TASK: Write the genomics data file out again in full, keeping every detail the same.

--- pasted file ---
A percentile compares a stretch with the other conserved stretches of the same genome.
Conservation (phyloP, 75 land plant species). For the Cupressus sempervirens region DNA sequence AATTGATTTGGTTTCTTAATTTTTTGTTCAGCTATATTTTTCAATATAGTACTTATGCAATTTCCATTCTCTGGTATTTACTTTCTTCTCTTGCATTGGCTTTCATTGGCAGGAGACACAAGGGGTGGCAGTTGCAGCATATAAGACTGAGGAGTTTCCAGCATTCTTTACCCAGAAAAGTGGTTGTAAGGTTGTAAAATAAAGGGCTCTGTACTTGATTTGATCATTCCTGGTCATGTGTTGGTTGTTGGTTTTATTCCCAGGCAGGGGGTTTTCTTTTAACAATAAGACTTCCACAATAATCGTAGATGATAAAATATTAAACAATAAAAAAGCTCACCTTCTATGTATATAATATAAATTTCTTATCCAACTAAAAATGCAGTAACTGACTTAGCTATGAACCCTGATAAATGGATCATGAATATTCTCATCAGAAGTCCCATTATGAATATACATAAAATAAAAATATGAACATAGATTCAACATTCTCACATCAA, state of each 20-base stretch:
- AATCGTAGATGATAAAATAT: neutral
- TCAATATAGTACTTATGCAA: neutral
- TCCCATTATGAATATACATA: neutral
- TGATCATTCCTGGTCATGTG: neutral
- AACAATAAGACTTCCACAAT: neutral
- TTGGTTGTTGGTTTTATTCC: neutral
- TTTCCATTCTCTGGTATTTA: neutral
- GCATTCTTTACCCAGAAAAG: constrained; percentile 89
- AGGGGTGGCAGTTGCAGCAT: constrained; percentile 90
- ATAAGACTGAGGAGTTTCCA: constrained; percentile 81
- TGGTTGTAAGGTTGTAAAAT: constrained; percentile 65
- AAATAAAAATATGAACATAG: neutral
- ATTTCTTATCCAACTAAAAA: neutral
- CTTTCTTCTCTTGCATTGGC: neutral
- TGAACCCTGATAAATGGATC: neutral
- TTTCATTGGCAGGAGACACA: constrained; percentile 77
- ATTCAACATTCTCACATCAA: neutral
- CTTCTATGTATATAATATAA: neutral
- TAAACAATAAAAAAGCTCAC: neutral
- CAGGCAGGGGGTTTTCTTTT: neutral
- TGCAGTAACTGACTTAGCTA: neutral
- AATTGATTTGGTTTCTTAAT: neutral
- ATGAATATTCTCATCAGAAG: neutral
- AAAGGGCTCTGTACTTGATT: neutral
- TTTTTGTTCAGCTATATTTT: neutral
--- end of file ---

A percentile compares a stretch with the other conserved stretches of the same genome.
Conservation (phyloP, 75 land plant species). For the Cupressus sempervirens region DNA sequence AATTGATTTGGTTTCTTAATTTTTTGTTCAGCTATATTTTTCAATATAGTACTTATGCAATTTCCATTCTCTGGTATTTACTTTCTTCTCTTGCATTGGCTTTCATTGGCAGGAGACACAAGGGGTGGCAGTTGCAGCATATAAGACTGAGGAGTTTCCAGCATTCTTTACCCAGAAAAGTGGTTGTAAGGTTGTAAAATAAAGGGCTCTGTACTTGATTTGATCATTCCTGGTCATGTGTTGGTTGTTGGTTTTATTCCCAGGCAGGGGGTTTTCTTTTAACAATAAGACTTCCACAATAATCGTAGATGATAAAATATTAAACAATAAAAAAGCTCACCTTCTATGTATATAATATAAATTTCTTATCCAACTAAAAATGCAGTAACTGACTTAGCTATGAACCCTGATAAATGGATCATGAATATTCTCATCAGAAGTCCCATTATGAATATACATAAAATAAAAATATGAACATAGATTCAACATTCTCACATCAA, state of each 20-base stretch:
- AATCGTAGATGATAAAATAT: neutral
- TCAATATAGTACTTATGCAA: neutral
- TCCCATTATGAATATACATA: neutral
- TGATCATTCCTGGTCATGTG: neutral
- AACAATAAGACTTCCACAAT: neutral
- TTGGTTGTTGGTTTTATTCC: neutral
- TTTCCATTCTCTGGTATTTA: neutral
- GCATTCTTTACCCAGAAAAG: constrained; percentile 89
- AGGGGTGGCAGTTGCAGCAT: constrained; percentile 90
- ATAAGACTGAGGAGTTTCCA: constrained; percentile 81
- TGGTTGTAAGGTTGTAAAAT: constrained; percentile 65
- AAATAAAAATATGAACATAG: neutral
- ATTTCTTATCCAACTAAAAA: neutral
- CTTTCTTCTCTTGCATTGGC: neutral
- TGAACCCTGATAAATGGATC: neutral
- TTTCATTGGCAGGAGACACA: constrained; percentile 77
- ATTCAACATTCTCACATCAA: neutral
- CTTCTATGTATATAATATAA: neutral
- TAAACAATAAAAAAGCTCAC: neutral
- CAGGCAGGGGGTTTTCTTTT: neutral
- TGCAGTAACTGACTTAGCTA: neutral
- AATTGATTTGGTTTCTTAAT: neutral
- ATGAATATTCTCATCAGAAG: neutral
- AAAGGGCTCTGTACTTGATT: neutral
- TTTTTGTTCAGCTATATTTT: neutral